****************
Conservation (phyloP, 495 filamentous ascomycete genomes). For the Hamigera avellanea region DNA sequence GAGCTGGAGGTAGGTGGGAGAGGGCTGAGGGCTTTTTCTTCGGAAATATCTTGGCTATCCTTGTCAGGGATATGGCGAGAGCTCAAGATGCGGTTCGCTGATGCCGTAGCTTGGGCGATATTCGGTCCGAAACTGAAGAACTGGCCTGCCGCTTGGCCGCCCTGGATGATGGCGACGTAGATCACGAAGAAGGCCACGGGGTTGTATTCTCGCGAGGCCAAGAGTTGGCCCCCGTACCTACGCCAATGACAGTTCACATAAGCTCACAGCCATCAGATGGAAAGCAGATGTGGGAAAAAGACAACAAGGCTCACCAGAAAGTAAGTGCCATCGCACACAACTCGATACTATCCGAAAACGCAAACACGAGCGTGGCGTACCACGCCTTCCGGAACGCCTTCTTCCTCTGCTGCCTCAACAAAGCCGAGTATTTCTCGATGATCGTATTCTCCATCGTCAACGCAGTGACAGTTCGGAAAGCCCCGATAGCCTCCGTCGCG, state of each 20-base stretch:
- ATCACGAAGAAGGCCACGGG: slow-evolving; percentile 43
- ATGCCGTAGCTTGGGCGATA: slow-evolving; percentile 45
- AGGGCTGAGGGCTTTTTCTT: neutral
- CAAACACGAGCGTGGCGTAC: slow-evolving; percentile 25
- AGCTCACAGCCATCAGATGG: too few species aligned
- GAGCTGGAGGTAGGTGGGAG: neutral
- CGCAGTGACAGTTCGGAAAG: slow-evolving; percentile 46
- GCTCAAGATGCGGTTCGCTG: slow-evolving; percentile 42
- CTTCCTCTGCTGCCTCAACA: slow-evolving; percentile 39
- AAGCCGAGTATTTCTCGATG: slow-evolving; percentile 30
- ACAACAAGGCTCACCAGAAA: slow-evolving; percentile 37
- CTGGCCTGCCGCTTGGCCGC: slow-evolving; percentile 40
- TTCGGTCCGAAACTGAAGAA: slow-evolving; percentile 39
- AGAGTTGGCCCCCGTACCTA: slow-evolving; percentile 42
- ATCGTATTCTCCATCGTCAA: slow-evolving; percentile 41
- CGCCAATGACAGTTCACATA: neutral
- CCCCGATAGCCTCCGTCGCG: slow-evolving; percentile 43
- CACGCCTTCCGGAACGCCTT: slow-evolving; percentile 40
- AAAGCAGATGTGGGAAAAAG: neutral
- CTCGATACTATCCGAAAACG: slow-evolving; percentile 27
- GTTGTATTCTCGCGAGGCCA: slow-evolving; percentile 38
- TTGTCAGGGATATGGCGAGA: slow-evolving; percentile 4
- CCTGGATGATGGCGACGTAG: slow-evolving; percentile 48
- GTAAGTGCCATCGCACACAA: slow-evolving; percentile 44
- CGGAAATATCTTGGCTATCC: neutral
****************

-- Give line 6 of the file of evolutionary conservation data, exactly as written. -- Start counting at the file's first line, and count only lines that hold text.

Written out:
- AGCTCACAGCCATCAGATGG: too few species aligned